IFC and the Social Investing Spectrum: The Double Tragedy of the IDA Private Sector Window

October 15, 2018

We are now a little more than a year into the World Bank Group’s experiment of using IDA (aid) funding to subsidize private sector investments in lower-income countries and fragile states—the $2.5 billion “Private Sector Window.” The PSW is being used to indirectly or directly subsidize projects financed by the Bank Group’s private sector investment arm, the International Finance Corporation, and its private sector guarantee arm, MIGA. The experiment comes at the same time that Philippe Le Houerou, IFC’s chief executive, is leading a reform process in the institution that focuses on development impact, making markets, and improving standards. “IFC 3.0” is a welcome and important initiative for a development finance institution that in the past has been accused of putting profits before impact. But the IDA PSW instrument is a throwback to the old IFC—opaque as well as inefficiently targeted on development results. Designing “PSW 2.0” should be an urgent priority at the IDA 18 Mid-Term Review in November.

Over the next year, in the lead-up to agreeing the 19th IDA replenishment, the World Bank Group’s shareholders will doubtless take a close look at PSW projects and the impact of IDA funding. But they’ll face an uphill battle: the PSW is designed in such a way that it is almost impossible to know if there was a development impact or if the money was well-allocated. In its current incarnation, the private sector window’s resources are allocated based on perceived need by IFC and MIGA staff as they develop investment proposals—which traditionally start with a client company approaching the IFC or MIGA unsolicited. That places the window in an awkward space in the spectrum between pure private and pure public finance.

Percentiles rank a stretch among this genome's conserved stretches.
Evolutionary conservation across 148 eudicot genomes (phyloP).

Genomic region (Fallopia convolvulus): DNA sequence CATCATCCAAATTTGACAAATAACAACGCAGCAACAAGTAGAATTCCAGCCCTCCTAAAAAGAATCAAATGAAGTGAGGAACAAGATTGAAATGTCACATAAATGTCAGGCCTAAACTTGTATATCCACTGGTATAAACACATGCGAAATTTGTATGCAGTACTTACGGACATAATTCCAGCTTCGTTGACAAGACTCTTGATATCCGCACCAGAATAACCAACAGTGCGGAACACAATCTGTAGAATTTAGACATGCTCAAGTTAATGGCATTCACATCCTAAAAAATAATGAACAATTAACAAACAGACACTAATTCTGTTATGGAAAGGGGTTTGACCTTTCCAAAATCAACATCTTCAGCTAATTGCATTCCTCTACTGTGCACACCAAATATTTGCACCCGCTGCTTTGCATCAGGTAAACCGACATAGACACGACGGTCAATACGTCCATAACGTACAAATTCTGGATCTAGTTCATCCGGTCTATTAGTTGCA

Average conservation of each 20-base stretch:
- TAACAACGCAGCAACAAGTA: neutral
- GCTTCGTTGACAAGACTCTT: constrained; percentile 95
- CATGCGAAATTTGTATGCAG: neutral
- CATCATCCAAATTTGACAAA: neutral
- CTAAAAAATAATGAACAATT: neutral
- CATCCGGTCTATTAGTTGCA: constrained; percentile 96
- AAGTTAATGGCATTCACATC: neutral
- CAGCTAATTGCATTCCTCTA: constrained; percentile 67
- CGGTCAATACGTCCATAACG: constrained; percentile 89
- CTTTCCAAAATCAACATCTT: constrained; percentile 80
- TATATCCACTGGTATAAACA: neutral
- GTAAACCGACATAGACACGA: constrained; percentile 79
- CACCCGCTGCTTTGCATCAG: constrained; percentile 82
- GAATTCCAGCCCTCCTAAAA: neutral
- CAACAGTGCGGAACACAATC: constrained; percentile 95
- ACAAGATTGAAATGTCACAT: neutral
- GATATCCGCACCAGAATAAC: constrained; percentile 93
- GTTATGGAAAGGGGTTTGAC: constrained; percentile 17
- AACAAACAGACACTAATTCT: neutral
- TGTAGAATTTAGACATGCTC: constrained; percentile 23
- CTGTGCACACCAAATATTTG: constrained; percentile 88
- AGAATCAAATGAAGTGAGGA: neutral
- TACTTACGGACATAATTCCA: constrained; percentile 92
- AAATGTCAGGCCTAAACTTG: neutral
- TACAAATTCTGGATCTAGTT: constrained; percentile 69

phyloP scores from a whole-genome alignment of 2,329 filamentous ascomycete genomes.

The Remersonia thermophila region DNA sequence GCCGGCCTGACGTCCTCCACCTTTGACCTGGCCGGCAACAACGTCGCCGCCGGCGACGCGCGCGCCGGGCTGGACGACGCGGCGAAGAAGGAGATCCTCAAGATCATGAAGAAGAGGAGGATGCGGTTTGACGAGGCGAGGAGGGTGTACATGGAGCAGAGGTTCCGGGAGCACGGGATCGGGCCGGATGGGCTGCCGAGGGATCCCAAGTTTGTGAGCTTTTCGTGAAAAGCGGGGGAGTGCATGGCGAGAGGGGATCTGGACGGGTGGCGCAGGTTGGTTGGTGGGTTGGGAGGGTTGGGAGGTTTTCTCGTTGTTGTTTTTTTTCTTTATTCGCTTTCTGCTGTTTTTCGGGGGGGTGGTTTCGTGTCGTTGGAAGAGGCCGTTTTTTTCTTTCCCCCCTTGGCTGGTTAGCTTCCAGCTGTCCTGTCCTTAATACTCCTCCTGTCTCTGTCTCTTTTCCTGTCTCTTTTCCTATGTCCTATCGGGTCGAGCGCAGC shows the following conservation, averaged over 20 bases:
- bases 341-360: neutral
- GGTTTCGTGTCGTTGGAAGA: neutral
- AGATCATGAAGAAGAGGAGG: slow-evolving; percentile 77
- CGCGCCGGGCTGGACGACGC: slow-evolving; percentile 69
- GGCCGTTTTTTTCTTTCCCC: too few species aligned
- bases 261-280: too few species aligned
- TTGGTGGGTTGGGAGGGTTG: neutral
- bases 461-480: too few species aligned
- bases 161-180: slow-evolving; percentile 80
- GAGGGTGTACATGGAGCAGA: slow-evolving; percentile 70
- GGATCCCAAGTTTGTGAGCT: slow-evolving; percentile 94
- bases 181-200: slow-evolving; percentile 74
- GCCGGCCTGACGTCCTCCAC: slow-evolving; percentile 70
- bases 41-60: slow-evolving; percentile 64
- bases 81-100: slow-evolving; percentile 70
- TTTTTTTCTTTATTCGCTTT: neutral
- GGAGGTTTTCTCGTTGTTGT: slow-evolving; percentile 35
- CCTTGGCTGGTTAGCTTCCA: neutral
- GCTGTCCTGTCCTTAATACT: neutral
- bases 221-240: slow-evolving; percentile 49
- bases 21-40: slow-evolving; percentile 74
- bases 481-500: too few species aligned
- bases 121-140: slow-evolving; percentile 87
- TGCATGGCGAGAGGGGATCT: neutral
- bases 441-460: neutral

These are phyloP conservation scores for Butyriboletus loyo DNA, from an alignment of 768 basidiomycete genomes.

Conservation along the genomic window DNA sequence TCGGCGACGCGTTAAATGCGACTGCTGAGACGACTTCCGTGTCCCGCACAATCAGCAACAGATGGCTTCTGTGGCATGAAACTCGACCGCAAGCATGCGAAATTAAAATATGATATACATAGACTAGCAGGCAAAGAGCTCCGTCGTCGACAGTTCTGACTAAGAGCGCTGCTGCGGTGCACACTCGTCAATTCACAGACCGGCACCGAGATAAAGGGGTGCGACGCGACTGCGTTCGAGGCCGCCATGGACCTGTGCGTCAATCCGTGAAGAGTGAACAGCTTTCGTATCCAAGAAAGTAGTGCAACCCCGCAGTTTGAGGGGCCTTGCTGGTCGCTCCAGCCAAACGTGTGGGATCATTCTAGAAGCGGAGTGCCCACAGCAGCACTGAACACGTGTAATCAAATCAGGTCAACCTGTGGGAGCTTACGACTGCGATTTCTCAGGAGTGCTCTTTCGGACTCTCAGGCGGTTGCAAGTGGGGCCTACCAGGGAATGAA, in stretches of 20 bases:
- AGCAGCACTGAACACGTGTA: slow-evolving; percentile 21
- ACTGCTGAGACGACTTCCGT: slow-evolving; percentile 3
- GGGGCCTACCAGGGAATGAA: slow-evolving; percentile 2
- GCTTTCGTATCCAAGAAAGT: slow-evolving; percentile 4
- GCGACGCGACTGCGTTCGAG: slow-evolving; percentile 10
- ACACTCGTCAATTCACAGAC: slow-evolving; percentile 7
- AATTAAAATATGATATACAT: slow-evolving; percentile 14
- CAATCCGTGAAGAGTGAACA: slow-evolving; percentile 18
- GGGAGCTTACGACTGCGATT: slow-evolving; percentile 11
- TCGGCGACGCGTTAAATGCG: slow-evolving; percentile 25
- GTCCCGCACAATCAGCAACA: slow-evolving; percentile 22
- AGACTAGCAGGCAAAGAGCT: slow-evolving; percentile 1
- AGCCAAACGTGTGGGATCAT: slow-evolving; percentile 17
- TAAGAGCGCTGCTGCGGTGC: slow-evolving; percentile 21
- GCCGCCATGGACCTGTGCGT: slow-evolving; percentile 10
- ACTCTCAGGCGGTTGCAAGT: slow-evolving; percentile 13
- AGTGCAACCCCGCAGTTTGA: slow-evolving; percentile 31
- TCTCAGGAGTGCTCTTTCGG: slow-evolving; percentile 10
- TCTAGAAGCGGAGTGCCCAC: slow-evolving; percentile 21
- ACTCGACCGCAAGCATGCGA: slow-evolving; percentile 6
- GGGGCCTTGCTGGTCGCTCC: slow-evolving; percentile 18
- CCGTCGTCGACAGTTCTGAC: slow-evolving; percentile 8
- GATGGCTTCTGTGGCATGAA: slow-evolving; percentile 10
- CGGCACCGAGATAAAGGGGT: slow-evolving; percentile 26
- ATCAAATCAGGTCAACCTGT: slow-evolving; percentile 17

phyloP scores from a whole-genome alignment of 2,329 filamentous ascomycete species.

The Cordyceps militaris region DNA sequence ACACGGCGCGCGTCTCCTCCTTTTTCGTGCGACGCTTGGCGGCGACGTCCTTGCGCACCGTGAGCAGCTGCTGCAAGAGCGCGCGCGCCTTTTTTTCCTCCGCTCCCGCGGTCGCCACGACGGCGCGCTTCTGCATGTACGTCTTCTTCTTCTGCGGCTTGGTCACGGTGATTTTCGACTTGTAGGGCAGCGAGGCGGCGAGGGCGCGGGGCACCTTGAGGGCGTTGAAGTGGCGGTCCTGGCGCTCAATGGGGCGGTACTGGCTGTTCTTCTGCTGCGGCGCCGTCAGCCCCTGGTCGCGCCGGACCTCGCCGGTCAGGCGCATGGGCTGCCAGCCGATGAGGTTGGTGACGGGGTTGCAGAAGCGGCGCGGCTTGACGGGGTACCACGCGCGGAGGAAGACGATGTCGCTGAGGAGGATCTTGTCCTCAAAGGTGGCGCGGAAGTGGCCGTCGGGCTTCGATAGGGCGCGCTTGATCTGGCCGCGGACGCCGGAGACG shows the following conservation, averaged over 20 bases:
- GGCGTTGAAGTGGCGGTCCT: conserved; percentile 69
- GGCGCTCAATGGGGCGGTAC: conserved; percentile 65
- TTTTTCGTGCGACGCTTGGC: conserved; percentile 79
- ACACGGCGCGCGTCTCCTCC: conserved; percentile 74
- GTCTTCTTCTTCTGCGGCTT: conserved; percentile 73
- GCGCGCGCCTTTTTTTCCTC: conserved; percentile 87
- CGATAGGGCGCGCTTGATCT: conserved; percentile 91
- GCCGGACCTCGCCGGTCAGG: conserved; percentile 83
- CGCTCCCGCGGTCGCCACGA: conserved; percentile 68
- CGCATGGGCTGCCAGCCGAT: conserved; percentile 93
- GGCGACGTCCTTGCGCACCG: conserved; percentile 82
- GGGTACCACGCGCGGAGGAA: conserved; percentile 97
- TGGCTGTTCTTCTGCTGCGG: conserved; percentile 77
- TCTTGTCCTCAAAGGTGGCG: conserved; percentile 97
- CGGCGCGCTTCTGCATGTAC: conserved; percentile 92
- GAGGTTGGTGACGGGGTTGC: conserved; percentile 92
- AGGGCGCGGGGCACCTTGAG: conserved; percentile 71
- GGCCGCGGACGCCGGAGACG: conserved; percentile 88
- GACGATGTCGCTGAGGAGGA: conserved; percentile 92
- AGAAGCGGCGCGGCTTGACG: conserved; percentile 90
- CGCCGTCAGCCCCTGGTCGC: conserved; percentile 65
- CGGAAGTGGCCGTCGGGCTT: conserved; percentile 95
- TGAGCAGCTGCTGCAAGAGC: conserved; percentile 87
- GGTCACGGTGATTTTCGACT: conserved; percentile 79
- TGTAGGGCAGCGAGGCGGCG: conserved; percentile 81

That spectrum runs from funds invested purely to maximize financial rates of return to funds invested purely to maximize (global) development impact. Along the way there are intermediate positions. One is maximizing financial rates of return subject to some constraints on investment types, locations, or sectors that are designed to increase net development impact. Another is setting the primary goal of maximizing financial rates of return while also clearing an ex-ante hurdle rate of development impact (this was broadly Todd Moss and Ben Leo’s traffic light proposal). Further along the spectrum is reversing those priorities: maximizing development impact according to a given metric while also meeting a hurdle financial rate of return. And a fourth point is abandoning financial rates of return altogether to concentrate only on development impact. To give some examples: